This is a tale of two Olympic-level athletes.
Lauryn Williams won the the silver medal in the 100-meter dash at the 2004 Athens Olympics and was world champ in the 100-meter dash and 4x100 relay in 2005. At the 2012 London Games, she won gold as a relay team member.
This year, Williams, who trained at the University of Miami for her Olympic runs, has traded the heat of the track for the ice of the bobsled, as she recently qualified for the U.S. women’s bobsled team in next month’s Sochi Olympics.
Sarah Messiah, meanwhile, was a member of the U.S. women’s national kayak team and an alternate on the team that competed in the 1992 Olympics in Barcelona.
Both women have had to adjust from a lifestyle of elite athlete to regular post-Olympics human being. Williams, 30, before she dipped her toe in the ice for another run at Olympic glory, was to get her career going as a financial planner. Messiah, 46, with a doctorate in epidemiology , is a pediatrics researcher at the University of Miami.
The two spoke about keeping in shape post- and pre-Games.
“In my case, I have been a professional athlete for 11 years straight. The ‘then-what?’ phase is about six weeks away for me,” she said earlier this month while training in Austria for the bobsled. “I plan to do Bikram yoga, ride my bike and do some occasional running workouts to stay fit.”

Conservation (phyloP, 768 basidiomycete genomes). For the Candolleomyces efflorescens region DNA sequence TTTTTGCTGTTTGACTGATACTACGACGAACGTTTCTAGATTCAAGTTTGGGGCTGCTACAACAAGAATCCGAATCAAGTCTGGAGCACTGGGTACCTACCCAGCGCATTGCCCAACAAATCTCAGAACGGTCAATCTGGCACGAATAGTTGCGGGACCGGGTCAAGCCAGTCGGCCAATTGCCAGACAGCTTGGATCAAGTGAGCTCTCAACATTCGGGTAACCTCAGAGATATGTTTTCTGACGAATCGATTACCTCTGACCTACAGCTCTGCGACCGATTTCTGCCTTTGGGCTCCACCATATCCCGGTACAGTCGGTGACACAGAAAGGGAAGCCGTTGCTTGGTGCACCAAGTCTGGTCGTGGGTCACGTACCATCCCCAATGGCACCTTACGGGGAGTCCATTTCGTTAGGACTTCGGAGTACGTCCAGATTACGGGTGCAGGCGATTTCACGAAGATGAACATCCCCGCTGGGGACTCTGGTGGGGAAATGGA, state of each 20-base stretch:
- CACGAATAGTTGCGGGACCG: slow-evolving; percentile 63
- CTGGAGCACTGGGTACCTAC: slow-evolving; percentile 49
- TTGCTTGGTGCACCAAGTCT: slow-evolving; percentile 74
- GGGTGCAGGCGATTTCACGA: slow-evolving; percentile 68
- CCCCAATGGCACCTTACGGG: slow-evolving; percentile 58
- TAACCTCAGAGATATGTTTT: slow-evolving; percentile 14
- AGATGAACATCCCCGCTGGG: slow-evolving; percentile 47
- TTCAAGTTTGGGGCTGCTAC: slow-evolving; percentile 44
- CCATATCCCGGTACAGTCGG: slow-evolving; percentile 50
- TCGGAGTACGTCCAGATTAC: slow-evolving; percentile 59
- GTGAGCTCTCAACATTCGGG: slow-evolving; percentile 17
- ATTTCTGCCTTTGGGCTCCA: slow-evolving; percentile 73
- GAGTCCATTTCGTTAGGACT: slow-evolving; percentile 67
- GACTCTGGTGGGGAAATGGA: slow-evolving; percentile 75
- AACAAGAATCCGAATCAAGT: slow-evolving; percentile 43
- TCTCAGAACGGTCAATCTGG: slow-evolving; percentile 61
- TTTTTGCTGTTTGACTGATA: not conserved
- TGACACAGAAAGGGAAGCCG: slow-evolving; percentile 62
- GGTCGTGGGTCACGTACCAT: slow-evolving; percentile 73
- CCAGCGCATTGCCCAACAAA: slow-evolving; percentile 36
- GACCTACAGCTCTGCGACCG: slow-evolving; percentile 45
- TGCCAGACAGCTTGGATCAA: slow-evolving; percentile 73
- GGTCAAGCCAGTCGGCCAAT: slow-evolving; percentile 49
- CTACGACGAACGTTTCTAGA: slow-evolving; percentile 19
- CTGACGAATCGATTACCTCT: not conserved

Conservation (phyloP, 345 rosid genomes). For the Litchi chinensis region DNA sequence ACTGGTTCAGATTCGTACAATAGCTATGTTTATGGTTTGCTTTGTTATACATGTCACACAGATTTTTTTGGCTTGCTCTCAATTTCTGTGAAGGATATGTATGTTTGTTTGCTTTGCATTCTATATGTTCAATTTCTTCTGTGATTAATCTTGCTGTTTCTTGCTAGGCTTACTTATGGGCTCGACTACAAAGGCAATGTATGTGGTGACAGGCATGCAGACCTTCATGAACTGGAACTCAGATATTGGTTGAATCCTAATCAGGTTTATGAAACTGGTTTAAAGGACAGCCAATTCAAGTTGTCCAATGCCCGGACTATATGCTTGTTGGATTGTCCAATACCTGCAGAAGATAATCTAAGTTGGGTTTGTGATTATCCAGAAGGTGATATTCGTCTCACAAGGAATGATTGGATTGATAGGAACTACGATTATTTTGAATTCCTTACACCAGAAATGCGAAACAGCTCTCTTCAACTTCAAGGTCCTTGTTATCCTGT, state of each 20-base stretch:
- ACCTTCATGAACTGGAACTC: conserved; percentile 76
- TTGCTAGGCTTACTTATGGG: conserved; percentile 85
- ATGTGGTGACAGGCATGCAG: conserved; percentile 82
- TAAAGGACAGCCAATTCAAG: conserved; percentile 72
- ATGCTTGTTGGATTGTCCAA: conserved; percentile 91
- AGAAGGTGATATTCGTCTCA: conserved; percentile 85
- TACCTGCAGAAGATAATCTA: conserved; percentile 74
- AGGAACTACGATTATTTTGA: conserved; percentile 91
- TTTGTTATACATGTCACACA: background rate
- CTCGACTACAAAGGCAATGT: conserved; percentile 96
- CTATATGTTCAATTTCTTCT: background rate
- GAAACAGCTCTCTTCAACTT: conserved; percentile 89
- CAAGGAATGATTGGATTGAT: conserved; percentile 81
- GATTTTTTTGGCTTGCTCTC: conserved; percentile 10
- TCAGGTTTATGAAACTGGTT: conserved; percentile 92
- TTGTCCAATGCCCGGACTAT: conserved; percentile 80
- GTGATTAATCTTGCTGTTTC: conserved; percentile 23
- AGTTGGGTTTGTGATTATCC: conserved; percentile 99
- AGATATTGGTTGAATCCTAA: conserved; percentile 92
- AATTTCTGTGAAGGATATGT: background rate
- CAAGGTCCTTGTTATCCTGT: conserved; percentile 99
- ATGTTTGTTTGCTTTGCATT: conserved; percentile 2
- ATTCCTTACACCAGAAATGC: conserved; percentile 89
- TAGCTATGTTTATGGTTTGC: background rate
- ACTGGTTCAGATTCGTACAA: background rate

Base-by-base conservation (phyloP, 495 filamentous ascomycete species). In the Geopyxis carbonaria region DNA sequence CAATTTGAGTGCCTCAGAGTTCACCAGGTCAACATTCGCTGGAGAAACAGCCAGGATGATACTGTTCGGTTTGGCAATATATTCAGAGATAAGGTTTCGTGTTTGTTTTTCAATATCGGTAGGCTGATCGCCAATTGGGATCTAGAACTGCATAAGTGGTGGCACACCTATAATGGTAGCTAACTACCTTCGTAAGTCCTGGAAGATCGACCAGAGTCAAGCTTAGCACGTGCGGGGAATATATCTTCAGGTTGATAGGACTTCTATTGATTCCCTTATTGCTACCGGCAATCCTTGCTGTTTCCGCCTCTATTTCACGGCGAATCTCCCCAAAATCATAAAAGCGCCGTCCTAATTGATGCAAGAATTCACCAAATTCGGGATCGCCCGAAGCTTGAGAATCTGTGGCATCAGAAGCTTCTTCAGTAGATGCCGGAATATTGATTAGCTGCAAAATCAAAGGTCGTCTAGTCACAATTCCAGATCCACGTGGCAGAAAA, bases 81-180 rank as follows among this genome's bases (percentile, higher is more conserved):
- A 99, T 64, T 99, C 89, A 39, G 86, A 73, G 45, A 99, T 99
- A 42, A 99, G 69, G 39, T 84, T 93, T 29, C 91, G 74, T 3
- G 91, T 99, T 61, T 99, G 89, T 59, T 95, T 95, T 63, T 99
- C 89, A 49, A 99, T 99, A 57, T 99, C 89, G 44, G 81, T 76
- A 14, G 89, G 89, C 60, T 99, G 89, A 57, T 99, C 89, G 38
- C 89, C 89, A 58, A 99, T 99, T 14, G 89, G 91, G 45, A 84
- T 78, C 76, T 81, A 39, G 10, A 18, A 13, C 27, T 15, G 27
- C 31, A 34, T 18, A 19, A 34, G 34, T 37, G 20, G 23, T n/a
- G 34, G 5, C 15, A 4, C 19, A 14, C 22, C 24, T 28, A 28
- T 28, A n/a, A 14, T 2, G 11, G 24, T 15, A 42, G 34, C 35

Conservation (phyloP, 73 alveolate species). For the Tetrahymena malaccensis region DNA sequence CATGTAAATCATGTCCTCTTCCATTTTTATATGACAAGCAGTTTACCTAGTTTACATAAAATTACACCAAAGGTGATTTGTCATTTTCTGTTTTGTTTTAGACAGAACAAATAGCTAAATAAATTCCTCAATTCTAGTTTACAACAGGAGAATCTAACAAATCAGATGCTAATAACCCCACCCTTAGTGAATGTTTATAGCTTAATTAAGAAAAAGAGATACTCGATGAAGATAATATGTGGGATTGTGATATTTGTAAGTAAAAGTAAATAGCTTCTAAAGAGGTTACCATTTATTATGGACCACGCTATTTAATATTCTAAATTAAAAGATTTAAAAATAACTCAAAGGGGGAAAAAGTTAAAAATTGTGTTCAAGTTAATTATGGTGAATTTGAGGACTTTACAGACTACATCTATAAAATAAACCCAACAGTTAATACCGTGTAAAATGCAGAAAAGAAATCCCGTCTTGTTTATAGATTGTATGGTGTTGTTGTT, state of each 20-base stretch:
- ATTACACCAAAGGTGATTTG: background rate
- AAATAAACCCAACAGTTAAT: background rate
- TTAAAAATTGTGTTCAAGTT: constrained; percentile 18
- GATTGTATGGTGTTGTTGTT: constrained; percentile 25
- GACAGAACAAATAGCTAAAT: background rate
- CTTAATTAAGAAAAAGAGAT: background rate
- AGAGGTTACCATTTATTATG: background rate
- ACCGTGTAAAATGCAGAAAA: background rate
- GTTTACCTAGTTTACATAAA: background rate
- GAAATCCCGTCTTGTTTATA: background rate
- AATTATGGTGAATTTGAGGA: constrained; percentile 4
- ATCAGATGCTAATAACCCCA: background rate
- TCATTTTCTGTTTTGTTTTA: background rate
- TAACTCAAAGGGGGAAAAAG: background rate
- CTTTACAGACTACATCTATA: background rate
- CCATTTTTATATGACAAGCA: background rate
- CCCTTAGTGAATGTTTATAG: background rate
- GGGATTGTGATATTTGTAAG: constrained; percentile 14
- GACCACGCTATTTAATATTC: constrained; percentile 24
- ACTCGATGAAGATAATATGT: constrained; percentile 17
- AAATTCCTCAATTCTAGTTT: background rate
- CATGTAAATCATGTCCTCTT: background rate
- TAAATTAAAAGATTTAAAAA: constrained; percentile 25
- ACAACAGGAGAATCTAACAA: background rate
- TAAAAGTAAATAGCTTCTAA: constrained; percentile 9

“I never went about regular life after the Games,” she said. “I took six weeks off, then started to prepare for the next season.”
“I do Bikram yoga every day. It’s the hardest thing I’ve done in my life and such a zing of energy,” she said. “Yoga, one of the benefits of that time when you’re on the mat practicing, is your mind is getting a rest. You are pushing those thoughts on the back burner of the brain to percolate a bit and then, boom, ideas are fresh the next day. I think a lot of that has to do with exercise.”
Messiah also swims, runs, does Pilates and water aerobics, and enjoys CrossFit, a rigorous training regimen that combines weight training with cardiovascular workouts.
“I love CrossFit, and I would tell anybody, ‘If that’s your passion, go do it.’ But be sensible about how you do it. Ease into it. We all have days where you don’t feel 100 percent. So go 80 percent that day. You don’t have to prove anything to anybody. You’re not going for the Olympic Games that day.”